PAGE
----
Together faster into the future: SDS 2019

Published on 01.07.2019 | Translations available in: German

Together faster into the future: SDS 2019

Data is the gold of the 21st century – but we are still far from using its full potential. We were communication & moderation partner of the 6th Swiss Conference on Data Science, where over 440 data scientists, decision-makers, entrepreneurs and innovators met to discuss the latest developments in the field of data science and to shape the future together. Our key take away: Data offers us an enormous range of opportunities – but if we neglect the human factor, our endeavors will fail.

A thin line between pleasant and uncomfortable

In the first of two keynote speeches, Aleksandra Przegalinska, Research Fellow at the Center for Collective Intelligence at Massachusetts Institute of Technology (MIT), discussed the importance of AI for existing and future user interfaces. Particularly interesting was her demonstration of the so called «uncanny valley»: if a system, for example a chatbot, is too human-like, it can create eeriness and is not well received among users. So there is a thin line between a system which is responsive to us in way that is still perceived as pleasant and a system which makes us truly uncomfortable.

file Aleksandra Przegalinska

Data is worth is weight in gold – but you need to keep in mind the human factor

The second keynote speaker at the event was Ken Hughes, the world's leading Consumer & Shopper Behaviouralist, who provided an impressive insight into how communication and customer relationships have changed in the data age – we gradually have shifted from an age of typing over the age of clicking and swiping to the age of voice, which will dominate user interfaces of the future. But all technology aside – anyone who neglects the human factor, will fail. Robots, often used as novelty, will most likely only substitute humans in situations, where human interaction adds no value.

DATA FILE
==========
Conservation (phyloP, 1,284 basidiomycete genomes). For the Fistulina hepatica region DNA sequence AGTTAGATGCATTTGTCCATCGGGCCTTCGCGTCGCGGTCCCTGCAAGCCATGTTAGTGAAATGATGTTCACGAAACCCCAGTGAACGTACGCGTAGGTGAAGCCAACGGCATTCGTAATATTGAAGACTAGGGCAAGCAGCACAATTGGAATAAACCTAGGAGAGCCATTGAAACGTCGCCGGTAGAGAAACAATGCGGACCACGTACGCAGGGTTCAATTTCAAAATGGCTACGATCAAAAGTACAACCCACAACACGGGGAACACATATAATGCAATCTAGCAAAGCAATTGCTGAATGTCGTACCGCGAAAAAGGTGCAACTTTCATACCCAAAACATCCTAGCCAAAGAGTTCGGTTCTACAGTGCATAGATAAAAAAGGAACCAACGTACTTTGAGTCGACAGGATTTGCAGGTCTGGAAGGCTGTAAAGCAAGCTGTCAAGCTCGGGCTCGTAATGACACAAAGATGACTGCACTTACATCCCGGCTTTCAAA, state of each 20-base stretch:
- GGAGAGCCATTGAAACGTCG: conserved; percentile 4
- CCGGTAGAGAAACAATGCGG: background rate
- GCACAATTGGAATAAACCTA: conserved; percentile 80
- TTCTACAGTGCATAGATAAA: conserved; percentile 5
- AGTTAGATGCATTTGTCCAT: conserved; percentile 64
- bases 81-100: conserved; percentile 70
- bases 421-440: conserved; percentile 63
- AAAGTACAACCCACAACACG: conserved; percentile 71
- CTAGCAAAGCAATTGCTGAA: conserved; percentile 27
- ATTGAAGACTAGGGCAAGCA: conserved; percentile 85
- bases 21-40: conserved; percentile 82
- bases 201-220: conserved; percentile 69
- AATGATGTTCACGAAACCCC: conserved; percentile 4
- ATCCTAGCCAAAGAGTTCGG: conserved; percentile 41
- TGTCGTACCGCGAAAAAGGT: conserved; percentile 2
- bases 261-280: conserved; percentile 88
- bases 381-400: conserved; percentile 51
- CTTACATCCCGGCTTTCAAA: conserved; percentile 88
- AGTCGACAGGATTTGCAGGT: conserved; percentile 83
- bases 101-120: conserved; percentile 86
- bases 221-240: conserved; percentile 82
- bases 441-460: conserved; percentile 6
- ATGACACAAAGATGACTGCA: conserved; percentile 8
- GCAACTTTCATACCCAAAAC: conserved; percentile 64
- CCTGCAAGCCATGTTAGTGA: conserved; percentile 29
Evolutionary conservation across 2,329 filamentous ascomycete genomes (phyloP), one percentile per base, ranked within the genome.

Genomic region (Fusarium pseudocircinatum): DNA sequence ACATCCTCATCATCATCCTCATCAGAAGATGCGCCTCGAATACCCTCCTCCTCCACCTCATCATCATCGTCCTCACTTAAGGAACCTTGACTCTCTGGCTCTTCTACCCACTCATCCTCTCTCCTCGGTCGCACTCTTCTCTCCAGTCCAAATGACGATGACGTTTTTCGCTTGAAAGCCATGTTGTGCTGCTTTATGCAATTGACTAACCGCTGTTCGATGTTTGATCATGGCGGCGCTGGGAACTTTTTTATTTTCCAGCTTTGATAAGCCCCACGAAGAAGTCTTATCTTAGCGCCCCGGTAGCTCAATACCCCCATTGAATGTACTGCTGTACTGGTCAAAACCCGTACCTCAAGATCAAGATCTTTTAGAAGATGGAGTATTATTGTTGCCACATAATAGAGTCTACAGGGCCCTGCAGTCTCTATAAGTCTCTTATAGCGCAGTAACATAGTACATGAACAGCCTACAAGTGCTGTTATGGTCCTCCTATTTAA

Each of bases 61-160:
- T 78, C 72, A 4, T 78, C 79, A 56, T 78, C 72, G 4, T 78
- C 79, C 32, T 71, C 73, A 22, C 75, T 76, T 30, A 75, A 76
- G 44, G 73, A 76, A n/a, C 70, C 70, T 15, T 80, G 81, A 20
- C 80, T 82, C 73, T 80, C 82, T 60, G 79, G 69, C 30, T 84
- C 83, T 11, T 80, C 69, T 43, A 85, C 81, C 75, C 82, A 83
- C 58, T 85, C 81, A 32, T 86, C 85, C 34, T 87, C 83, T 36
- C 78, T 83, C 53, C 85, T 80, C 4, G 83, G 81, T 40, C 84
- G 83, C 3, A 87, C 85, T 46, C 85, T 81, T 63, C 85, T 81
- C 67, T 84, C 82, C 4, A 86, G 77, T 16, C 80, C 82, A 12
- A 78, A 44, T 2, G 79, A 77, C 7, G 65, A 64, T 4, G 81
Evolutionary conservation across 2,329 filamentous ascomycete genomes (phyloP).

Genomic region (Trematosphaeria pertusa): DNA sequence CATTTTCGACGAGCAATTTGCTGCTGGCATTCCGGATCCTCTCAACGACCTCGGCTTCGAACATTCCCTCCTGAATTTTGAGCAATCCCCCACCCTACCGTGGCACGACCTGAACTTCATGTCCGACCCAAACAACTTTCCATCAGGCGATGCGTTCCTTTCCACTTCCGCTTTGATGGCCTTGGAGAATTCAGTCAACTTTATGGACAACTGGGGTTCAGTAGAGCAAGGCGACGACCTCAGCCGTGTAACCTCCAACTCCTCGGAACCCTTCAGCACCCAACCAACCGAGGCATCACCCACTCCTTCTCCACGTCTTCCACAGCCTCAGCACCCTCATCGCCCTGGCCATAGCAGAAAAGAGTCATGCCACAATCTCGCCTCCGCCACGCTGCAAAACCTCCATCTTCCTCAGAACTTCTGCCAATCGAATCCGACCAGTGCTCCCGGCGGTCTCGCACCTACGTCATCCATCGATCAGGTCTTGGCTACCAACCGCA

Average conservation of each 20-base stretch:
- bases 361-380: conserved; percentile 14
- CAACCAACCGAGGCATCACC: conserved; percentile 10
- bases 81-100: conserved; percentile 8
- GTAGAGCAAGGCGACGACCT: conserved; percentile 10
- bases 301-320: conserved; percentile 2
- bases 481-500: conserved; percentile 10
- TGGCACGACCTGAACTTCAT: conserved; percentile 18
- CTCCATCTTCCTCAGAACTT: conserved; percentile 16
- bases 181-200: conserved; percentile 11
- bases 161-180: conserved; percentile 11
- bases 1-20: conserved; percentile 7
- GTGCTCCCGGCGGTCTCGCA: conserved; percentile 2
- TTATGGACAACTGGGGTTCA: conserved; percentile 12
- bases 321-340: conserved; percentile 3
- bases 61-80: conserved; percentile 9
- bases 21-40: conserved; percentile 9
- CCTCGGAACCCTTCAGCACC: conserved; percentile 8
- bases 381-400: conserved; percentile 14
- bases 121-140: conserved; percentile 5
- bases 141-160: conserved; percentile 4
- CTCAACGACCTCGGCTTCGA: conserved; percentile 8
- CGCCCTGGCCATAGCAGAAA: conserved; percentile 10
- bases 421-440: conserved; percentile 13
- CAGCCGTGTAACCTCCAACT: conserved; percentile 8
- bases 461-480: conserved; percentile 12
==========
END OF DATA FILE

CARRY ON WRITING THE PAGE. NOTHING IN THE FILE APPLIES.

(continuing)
file Ken Hughes

Inspire. Interact. Innovate.

At interactive sessions and roundtables, the participants of SDS 2019 explored trends, innovations and new technologies for the development of data-based services, products and business models. As befits an innovation community, the exchange between data scientists, decision-makers and innovators was given high priority. Because potential for synergies and innovation can precisely be identified and exploited where industry and science overlap.

file Aileen Zumstein and Christoph Heitz, President of the Swiss Alliance on Data-Intensive Services

file Aileen Zumstein and Gundula Heinatz, Managing Director of the Swiss Alliance on Data-Intensive Services

It was a pleasure to take part in this outstanding conference as communication and moderation partner and get to access to the latest developments and trends in Data Science.

Pictures: Beat Mumenthaler https://www.beatmumenthaler.com

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